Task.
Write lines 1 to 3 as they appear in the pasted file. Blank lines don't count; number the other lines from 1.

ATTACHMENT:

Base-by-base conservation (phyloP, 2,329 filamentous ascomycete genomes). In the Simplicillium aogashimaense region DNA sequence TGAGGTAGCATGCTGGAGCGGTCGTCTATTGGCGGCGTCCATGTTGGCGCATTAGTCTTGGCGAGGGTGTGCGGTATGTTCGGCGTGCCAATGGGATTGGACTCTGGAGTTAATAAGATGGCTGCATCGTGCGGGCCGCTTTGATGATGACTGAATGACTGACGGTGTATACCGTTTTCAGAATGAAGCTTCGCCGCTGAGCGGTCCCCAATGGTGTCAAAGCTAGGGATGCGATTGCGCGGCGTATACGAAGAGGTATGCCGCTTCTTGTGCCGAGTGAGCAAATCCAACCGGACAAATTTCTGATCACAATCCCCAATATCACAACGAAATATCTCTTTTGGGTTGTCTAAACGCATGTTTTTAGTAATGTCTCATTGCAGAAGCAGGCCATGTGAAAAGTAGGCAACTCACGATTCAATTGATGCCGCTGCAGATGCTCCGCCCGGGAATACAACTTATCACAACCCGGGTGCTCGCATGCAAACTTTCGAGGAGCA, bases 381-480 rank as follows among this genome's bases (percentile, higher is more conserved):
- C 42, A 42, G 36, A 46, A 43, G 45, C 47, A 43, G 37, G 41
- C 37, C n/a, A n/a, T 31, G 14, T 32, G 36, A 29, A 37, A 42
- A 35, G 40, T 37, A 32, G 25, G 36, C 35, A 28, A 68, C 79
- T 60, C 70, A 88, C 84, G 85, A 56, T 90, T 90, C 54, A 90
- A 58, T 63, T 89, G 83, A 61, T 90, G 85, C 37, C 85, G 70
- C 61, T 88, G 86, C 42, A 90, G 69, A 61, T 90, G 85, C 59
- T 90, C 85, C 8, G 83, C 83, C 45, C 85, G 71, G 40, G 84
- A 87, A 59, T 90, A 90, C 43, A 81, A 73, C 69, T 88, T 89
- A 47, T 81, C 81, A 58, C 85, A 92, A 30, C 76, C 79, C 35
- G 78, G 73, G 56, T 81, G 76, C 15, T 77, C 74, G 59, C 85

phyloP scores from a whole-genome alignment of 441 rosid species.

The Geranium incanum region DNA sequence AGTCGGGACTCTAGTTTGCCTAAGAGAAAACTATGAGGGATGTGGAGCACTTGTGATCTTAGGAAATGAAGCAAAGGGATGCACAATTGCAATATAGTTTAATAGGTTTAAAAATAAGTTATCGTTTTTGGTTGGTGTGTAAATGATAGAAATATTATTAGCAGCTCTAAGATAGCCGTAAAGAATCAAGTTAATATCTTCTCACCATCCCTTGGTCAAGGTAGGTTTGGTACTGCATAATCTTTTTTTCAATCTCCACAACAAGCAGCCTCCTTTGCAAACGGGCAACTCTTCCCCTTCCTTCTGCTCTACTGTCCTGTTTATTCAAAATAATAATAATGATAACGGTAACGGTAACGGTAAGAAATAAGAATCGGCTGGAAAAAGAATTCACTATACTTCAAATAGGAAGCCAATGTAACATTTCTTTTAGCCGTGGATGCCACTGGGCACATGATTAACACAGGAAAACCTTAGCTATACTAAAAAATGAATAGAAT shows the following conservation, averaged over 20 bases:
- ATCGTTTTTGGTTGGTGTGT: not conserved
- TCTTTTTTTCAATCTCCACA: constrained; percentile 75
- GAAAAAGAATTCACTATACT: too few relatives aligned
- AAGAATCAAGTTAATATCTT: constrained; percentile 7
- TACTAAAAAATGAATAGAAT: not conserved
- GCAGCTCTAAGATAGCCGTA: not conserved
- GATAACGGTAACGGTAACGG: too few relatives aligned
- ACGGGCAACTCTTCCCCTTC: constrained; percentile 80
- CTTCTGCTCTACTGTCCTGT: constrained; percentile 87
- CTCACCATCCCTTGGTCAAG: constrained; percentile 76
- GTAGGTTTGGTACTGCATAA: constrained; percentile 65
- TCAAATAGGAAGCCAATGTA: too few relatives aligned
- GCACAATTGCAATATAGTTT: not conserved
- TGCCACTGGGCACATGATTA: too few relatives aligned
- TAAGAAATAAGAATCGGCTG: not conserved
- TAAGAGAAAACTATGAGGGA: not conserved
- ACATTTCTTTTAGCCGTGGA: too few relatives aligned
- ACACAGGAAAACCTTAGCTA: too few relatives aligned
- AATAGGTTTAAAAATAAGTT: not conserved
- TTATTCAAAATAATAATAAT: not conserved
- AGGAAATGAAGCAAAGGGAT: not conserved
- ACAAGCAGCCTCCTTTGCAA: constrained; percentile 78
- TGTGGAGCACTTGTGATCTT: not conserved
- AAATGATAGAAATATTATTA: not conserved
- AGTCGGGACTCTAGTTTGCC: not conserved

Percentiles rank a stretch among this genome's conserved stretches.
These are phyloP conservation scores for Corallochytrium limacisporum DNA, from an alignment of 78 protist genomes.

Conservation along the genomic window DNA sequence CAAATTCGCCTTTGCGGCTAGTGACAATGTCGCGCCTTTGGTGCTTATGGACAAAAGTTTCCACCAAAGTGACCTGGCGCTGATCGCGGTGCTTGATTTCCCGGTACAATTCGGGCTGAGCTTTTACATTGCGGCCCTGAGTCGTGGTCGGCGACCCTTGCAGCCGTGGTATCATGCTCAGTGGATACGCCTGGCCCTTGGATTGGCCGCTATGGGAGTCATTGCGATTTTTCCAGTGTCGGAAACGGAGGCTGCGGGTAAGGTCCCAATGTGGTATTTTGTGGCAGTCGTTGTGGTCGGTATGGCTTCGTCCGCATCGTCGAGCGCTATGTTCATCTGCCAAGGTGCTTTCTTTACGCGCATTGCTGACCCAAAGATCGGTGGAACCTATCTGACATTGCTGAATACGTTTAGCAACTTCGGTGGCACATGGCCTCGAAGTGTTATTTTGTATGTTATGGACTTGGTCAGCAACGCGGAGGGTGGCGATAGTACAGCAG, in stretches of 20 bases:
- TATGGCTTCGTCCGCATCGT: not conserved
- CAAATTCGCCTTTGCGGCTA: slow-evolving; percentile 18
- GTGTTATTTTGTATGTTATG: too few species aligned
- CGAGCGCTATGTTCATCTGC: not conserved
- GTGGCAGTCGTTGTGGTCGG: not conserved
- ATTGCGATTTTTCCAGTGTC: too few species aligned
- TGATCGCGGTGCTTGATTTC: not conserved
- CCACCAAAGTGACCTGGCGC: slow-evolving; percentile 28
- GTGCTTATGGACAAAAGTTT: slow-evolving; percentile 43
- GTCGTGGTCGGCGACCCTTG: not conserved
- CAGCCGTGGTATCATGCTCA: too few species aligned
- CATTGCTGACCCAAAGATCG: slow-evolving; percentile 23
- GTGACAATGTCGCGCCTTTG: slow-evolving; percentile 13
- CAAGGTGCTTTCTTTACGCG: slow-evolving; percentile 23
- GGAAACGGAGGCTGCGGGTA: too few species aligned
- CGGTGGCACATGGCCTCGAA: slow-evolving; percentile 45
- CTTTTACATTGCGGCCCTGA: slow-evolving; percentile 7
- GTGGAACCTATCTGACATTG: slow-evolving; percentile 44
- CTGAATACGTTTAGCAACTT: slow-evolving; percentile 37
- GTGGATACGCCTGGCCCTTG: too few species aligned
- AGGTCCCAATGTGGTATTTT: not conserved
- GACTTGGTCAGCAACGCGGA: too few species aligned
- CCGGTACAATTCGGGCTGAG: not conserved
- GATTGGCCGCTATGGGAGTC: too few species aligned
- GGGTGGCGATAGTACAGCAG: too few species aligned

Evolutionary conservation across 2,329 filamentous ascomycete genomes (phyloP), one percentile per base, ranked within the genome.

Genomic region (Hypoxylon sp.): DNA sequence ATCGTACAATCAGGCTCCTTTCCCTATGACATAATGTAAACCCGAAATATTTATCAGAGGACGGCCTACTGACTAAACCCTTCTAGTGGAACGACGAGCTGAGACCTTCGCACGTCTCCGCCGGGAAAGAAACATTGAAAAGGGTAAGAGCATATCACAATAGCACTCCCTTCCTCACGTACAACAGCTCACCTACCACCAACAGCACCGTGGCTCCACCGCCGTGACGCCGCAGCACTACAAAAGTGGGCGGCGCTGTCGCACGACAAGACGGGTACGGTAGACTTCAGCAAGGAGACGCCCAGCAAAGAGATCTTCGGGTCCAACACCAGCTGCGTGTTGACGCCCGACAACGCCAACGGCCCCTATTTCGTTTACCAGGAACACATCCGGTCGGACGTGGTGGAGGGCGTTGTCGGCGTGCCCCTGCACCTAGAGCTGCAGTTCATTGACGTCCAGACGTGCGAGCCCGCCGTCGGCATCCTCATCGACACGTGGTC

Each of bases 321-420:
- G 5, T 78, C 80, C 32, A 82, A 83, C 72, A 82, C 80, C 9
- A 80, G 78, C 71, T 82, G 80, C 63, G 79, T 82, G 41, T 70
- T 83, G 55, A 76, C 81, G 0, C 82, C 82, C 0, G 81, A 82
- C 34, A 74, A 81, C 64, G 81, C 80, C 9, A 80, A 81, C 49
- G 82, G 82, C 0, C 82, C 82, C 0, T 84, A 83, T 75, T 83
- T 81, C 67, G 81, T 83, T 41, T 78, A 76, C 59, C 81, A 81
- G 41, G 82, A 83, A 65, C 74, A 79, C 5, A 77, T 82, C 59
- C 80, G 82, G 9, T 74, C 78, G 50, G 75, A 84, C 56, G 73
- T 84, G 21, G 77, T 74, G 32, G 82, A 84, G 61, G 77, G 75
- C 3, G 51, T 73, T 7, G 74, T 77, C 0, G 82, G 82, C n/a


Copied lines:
Base-by-base conservation (phyloP, 2,329 filamentous ascomycete genomes). In the Simplicillium aogashimaense region DNA sequence TGAGGTAGCATGCTGGAGCGGTCGTCTATTGGCGGCGTCCATGTTGGCGCATTAGTCTTGGCGAGGGTGTGCGGTATGTTCGGCGTGCCAATGGGATTGGACTCTGGAGTTAATAAGATGGCTGCATCGTGCGGGCCGCTTTGATGATGACTGAATGACTGACGGTGTATACCGTTTTCAGAATGAAGCTTCGCCGCTGAGCGGTCCCCAATGGTGTCAAAGCTAGGGATGCGATTGCGCGGCGTATACGAAGAGGTATGCCGCTTCTTGTGCCGAGTGAGCAAATCCAACCGGACAAATTTCTGATCACAATCCCCAATATCACAACGAAATATCTCTTTTGGGTTGTCTAAACGCATGTTTTTAGTAATGTCTCATTGCAGAAGCAGGCCATGTGAAAAGTAGGCAACTCACGATTCAATTGATGCCGCTGCAGATGCTCCGCCCGGGAATACAACTTATCACAACCCGGGTGCTCGCATGCAAACTTTCGAGGAGCA, bases 381-480 rank as follows among this genome's bases (percentile, higher is more conserved):
- C 42, A 42, G 36, A 46, A 43, G 45, C 47, A 43, G 37, G 41
- C 37, C n/a, A n/a, T 31, G 14, T 32, G 36, A 29, A 37, A 42